Practice What We Preach

by – Amy Velchoff Project ACC was founded on the belief that Active & Engaged Learning is important, which I can affirm from my… Read More

Relational Repair in the Classroom

by Hilary Lynch Besides teaching course subjects, professors also manage the relational climate in their classrooms. One session at the Lilly Conference in January 2018 emphasized how professors can better manage these relationships, especially when stress creeps into the classroom. Dr. Pamela Szycygiel, Assistant Professor of Social Work at UNC Pembroke, shared how relationships are main catalysts for change, and our academic environments “have a lot of relating going on.” People learn, grow, and change in the “context of interpersonal and person-to-environment exchanges.” We will work with students who have had negative and unrepaired relationships with authority figures. Some students need to “work on new relationships” and have new positive experiences with those in supervisory roles. As we teach academic subjects, we can also teach students how to repair working relationships when tensions and anxieties surface. Read More

One Question, Much Discussion

by - Mary Havens In a classroom in Austin, a group discussion over plagiarism took place. An EDUC 1300 class of juniors and seniors from Garza High School thoughtfully discussed the topic. It was awesome. Read More

Student Learning Through Writing

by - Suzanne Wilson Summers At this year’s Lilly Conference, I attended a session on “Encouraging Student Learning Through Formal Writing: Notes and Future Practice” put on by G. Kevin Randall from Sam Houston State University. The session focused on best practices for designing formal writing assignments to promote deep learning. Read More

Nursing from a Global Perspective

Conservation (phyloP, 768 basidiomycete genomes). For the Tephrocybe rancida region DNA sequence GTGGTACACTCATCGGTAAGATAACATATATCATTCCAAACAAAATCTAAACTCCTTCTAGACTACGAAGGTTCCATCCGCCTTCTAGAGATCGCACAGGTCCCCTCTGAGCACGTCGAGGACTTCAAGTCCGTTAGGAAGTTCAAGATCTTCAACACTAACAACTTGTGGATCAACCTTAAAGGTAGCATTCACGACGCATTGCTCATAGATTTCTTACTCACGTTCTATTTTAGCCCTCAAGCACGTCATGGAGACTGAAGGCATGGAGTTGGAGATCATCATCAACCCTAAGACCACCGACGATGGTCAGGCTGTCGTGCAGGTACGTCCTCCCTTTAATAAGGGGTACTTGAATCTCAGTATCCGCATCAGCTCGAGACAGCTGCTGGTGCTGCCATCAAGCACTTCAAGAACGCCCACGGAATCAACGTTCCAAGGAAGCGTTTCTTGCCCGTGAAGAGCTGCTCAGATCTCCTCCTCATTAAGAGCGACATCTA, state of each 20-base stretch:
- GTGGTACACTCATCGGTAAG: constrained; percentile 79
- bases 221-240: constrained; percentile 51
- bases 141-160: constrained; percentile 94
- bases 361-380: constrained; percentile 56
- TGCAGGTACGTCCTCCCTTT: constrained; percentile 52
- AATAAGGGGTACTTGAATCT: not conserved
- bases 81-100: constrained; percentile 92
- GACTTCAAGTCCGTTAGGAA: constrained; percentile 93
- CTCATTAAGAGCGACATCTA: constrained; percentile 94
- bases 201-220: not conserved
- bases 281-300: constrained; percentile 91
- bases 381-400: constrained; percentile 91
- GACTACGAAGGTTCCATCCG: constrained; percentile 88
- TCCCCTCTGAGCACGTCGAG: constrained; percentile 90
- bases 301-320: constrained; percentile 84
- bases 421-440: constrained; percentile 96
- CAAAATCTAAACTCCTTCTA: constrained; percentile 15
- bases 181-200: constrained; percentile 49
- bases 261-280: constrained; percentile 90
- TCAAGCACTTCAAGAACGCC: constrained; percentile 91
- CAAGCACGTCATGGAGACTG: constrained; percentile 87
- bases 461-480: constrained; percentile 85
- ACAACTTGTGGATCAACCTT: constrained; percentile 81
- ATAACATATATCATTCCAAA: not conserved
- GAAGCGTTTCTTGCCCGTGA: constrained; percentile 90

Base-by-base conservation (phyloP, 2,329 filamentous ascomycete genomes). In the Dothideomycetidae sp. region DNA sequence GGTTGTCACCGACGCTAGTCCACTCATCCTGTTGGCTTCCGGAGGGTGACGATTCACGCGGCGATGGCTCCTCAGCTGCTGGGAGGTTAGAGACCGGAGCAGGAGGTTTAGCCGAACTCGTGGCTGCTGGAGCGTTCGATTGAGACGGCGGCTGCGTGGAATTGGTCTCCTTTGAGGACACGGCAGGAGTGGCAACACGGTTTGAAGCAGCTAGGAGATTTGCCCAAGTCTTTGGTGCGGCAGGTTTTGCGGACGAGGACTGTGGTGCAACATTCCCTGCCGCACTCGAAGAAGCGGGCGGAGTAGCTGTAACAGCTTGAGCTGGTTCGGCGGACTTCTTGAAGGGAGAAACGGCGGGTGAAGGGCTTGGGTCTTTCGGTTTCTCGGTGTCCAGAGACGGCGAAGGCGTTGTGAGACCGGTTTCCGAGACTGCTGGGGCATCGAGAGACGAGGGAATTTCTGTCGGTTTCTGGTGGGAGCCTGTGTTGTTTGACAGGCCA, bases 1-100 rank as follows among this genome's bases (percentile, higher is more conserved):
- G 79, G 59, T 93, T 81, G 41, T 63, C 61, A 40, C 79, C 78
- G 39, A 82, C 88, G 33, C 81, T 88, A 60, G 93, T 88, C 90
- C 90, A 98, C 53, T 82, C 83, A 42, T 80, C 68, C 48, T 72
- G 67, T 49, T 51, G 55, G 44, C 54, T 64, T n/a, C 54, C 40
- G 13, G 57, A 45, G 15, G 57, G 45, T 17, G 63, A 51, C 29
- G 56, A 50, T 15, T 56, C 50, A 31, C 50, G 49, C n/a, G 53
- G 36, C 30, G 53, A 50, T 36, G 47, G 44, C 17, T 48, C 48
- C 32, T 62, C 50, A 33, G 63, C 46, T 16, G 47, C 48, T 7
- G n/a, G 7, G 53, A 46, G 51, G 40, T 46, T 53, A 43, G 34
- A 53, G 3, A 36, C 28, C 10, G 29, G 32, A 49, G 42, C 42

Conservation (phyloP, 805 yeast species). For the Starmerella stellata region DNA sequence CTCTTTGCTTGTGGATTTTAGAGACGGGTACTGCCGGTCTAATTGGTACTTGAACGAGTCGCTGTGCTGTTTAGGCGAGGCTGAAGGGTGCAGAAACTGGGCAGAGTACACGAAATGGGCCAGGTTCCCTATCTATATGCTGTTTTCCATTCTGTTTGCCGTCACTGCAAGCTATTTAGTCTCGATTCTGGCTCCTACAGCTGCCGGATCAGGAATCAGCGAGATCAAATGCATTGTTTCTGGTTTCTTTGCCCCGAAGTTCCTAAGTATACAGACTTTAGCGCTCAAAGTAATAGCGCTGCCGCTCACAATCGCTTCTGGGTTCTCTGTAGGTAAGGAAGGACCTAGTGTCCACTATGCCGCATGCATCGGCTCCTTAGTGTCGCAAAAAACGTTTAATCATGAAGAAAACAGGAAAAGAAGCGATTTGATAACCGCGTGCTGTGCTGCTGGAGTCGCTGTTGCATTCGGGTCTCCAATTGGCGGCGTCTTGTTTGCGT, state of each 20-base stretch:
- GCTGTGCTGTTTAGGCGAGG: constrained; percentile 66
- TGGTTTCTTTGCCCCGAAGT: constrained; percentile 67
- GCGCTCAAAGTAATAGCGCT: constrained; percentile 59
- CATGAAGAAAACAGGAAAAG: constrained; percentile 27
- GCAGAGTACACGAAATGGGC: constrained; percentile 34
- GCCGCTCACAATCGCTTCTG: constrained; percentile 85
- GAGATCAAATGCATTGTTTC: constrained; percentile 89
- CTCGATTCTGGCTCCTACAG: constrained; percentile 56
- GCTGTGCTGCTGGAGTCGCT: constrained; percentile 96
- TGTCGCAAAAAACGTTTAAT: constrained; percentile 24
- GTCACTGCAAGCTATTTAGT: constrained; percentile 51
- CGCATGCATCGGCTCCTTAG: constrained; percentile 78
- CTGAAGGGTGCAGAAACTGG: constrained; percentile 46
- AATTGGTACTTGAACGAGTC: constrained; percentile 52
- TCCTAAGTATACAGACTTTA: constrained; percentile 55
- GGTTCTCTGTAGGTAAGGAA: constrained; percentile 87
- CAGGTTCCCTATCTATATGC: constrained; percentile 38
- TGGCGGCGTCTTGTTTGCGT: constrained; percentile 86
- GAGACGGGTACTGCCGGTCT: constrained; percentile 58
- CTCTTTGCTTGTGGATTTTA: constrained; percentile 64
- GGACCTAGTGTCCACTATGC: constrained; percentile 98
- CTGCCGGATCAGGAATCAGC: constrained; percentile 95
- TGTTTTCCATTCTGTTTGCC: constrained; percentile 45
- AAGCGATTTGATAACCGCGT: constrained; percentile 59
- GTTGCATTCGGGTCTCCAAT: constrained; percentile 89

by - John Nation MSN, RN As a participant in this year’s Globalizing Curriculum Faculty Learning Community, I have had the opportunity to attend fascinating lectures on a wide range of subjects and collaborate with colleagues at ACC on how best to incorporate global perspectives into our courses. As a nursing instructor, a great deal of my teaching focuses on the nursing management of diseases and health promotion in our community and in the United States. While participating in the Globalizing Curriculum Faculty Learning Community, I’ve been able to spend more time considering global issues in health care and nursing. Additionally, the monthly lectures by University of Texas at Austin professors about major global issues have been fascinating and thought-provoking. Read More

Building Community

by – Blanca Alvarado Building community is an important component of my teaching. I use various methods in my teaching that allow students to interact… Read More

Practice What We Preach

by - Amy Velchof Project ACC was founded on the belief that Active & Engaged Learning is important, which I can affirm from my own personal learning experiences. Yet, implementing such practices in the classroom can be challenging. For my Faculty Fellows project, I wanted to work on team building in the classroom, and I chose to focus on EDUC 1301, Introduction to Teaching. This course is intended to be the first course for students who are interested in pursuing the Associate of Arts in Teaching (AAT), and who are potentially going to be future teachers. In general, it is important for students to learn how to collaborate effectively, skills that will come in handy for any future profession, but it is especially important to model to these future teachers the types of pedagogies we hope that they will use in their own classrooms. As a secondary focus, I really wanted to work on implementing skits in the classroom. Read More

Group Exams

by - Kathy Frost While at the Lilly Conference 2018, I had the opportunity to learn enough details about offering group exams that I was able to pilot this learning method during the spring semester. The group exam experience aims to foster deep and durable learning using collaboration – students discussing, questioning, critiquing each other – as well as memory retrieval practice at work when testing oneself (e.g., the “testing effect”). Read More